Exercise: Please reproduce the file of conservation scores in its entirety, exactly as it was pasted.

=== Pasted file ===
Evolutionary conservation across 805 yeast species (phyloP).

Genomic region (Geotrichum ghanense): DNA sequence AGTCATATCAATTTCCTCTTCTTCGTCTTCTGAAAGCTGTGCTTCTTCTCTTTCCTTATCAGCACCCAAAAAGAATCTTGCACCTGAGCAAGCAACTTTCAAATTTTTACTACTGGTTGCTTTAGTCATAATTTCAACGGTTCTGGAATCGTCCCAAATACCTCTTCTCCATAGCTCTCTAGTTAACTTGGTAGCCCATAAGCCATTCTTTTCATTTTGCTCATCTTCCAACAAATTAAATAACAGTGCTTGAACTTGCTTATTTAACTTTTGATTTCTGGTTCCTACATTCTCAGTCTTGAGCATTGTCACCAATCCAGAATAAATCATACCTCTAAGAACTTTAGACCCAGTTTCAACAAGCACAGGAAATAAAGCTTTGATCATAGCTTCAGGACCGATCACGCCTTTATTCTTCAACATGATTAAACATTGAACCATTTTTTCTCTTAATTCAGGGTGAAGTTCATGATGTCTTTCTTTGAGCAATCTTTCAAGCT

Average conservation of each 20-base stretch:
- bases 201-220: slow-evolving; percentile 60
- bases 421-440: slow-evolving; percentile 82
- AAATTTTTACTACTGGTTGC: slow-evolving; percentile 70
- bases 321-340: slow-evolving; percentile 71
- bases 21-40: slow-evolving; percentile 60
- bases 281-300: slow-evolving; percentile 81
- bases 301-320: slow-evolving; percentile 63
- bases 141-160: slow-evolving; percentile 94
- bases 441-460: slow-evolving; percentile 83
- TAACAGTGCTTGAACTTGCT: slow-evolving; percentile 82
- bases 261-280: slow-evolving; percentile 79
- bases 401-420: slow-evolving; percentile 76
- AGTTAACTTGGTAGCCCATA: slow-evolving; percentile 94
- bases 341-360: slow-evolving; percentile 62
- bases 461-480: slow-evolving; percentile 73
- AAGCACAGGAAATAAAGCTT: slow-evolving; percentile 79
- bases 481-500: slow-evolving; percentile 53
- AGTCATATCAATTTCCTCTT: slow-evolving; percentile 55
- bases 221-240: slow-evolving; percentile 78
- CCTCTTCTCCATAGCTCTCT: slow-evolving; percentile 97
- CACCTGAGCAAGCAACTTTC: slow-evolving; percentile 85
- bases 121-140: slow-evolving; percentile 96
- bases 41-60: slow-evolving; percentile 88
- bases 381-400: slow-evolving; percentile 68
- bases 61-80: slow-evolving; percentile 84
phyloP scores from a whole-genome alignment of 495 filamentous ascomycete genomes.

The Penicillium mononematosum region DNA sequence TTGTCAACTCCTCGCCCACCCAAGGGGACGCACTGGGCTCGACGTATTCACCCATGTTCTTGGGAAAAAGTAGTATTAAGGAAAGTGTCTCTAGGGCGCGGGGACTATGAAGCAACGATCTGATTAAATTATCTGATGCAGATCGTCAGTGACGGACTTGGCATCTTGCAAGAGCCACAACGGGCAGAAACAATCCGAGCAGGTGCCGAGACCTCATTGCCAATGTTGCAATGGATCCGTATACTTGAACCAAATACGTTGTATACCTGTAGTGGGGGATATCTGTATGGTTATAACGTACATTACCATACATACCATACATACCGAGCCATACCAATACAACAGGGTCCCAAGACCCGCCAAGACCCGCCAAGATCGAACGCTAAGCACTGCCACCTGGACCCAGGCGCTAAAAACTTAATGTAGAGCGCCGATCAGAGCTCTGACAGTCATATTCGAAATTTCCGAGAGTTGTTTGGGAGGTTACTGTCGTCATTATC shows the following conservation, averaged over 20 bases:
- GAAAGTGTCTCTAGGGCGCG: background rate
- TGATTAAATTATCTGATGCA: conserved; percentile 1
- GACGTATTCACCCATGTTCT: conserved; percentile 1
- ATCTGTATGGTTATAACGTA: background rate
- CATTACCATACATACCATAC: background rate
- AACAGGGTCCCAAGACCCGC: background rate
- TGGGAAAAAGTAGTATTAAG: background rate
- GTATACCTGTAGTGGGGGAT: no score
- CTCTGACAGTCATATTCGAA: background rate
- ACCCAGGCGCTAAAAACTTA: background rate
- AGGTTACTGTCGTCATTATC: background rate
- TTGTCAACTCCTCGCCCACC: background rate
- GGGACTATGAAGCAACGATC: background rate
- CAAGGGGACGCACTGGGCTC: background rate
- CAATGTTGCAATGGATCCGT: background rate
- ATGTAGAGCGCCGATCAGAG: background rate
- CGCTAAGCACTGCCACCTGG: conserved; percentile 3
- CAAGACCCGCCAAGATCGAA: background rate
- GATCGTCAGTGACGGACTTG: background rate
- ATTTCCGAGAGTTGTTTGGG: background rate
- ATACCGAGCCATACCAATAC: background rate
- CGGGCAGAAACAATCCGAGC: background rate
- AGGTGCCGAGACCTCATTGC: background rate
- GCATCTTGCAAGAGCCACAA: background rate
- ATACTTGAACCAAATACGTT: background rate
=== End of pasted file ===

Evolutionary conservation across 805 yeast species (phyloP).

Genomic region (Geotrichum ghanense): DNA sequence AGTCATATCAATTTCCTCTTCTTCGTCTTCTGAAAGCTGTGCTTCTTCTCTTTCCTTATCAGCACCCAAAAAGAATCTTGCACCTGAGCAAGCAACTTTCAAATTTTTACTACTGGTTGCTTTAGTCATAATTTCAACGGTTCTGGAATCGTCCCAAATACCTCTTCTCCATAGCTCTCTAGTTAACTTGGTAGCCCATAAGCCATTCTTTTCATTTTGCTCATCTTCCAACAAATTAAATAACAGTGCTTGAACTTGCTTATTTAACTTTTGATTTCTGGTTCCTACATTCTCAGTCTTGAGCATTGTCACCAATCCAGAATAAATCATACCTCTAAGAACTTTAGACCCAGTTTCAACAAGCACAGGAAATAAAGCTTTGATCATAGCTTCAGGACCGATCACGCCTTTATTCTTCAACATGATTAAACATTGAACCATTTTTTCTCTTAATTCAGGGTGAAGTTCATGATGTCTTTCTTTGAGCAATCTTTCAAGCT

Average conservation of each 20-base stretch:
- bases 201-220: slow-evolving; percentile 60
- bases 421-440: slow-evolving; percentile 82
- AAATTTTTACTACTGGTTGC: slow-evolving; percentile 70
- bases 321-340: slow-evolving; percentile 71
- bases 21-40: slow-evolving; percentile 60
- bases 281-300: slow-evolving; percentile 81
- bases 301-320: slow-evolving; percentile 63
- bases 141-160: slow-evolving; percentile 94
- bases 441-460: slow-evolving; percentile 83
- TAACAGTGCTTGAACTTGCT: slow-evolving; percentile 82
- bases 261-280: slow-evolving; percentile 79
- bases 401-420: slow-evolving; percentile 76
- AGTTAACTTGGTAGCCCATA: slow-evolving; percentile 94
- bases 341-360: slow-evolving; percentile 62
- bases 461-480: slow-evolving; percentile 73
- AAGCACAGGAAATAAAGCTT: slow-evolving; percentile 79
- bases 481-500: slow-evolving; percentile 53
- AGTCATATCAATTTCCTCTT: slow-evolving; percentile 55
- bases 221-240: slow-evolving; percentile 78
- CCTCTTCTCCATAGCTCTCT: slow-evolving; percentile 97
- CACCTGAGCAAGCAACTTTC: slow-evolving; percentile 85
- bases 121-140: slow-evolving; percentile 96
- bases 41-60: slow-evolving; percentile 88
- bases 381-400: slow-evolving; percentile 68
- bases 61-80: slow-evolving; percentile 84
phyloP scores from a whole-genome alignment of 495 filamentous ascomycete genomes.

The Penicillium mononematosum region DNA sequence TTGTCAACTCCTCGCCCACCCAAGGGGACGCACTGGGCTCGACGTATTCACCCATGTTCTTGGGAAAAAGTAGTATTAAGGAAAGTGTCTCTAGGGCGCGGGGACTATGAAGCAACGATCTGATTAAATTATCTGATGCAGATCGTCAGTGACGGACTTGGCATCTTGCAAGAGCCACAACGGGCAGAAACAATCCGAGCAGGTGCCGAGACCTCATTGCCAATGTTGCAATGGATCCGTATACTTGAACCAAATACGTTGTATACCTGTAGTGGGGGATATCTGTATGGTTATAACGTACATTACCATACATACCATACATACCGAGCCATACCAATACAACAGGGTCCCAAGACCCGCCAAGACCCGCCAAGATCGAACGCTAAGCACTGCCACCTGGACCCAGGCGCTAAAAACTTAATGTAGAGCGCCGATCAGAGCTCTGACAGTCATATTCGAAATTTCCGAGAGTTGTTTGGGAGGTTACTGTCGTCATTATC shows the following conservation, averaged over 20 bases:
- GAAAGTGTCTCTAGGGCGCG: background rate
- TGATTAAATTATCTGATGCA: conserved; percentile 1
- GACGTATTCACCCATGTTCT: conserved; percentile 1
- ATCTGTATGGTTATAACGTA: background rate
- CATTACCATACATACCATAC: background rate
- AACAGGGTCCCAAGACCCGC: background rate
- TGGGAAAAAGTAGTATTAAG: background rate
- GTATACCTGTAGTGGGGGAT: no score
- CTCTGACAGTCATATTCGAA: background rate
- ACCCAGGCGCTAAAAACTTA: background rate
- AGGTTACTGTCGTCATTATC: background rate
- TTGTCAACTCCTCGCCCACC: background rate
- GGGACTATGAAGCAACGATC: background rate
- CAAGGGGACGCACTGGGCTC: background rate
- CAATGTTGCAATGGATCCGT: background rate
- ATGTAGAGCGCCGATCAGAG: background rate
- CGCTAAGCACTGCCACCTGG: conserved; percentile 3
- CAAGACCCGCCAAGATCGAA: background rate
- GATCGTCAGTGACGGACTTG: background rate
- ATTTCCGAGAGTTGTTTGGG: background rate
- ATACCGAGCCATACCAATAC: background rate
- CGGGCAGAAACAATCCGAGC: background rate
- AGGTGCCGAGACCTCATTGC: background rate
- GCATCTTGCAAGAGCCACAA: background rate
- ATACTTGAACCAAATACGTT: background rate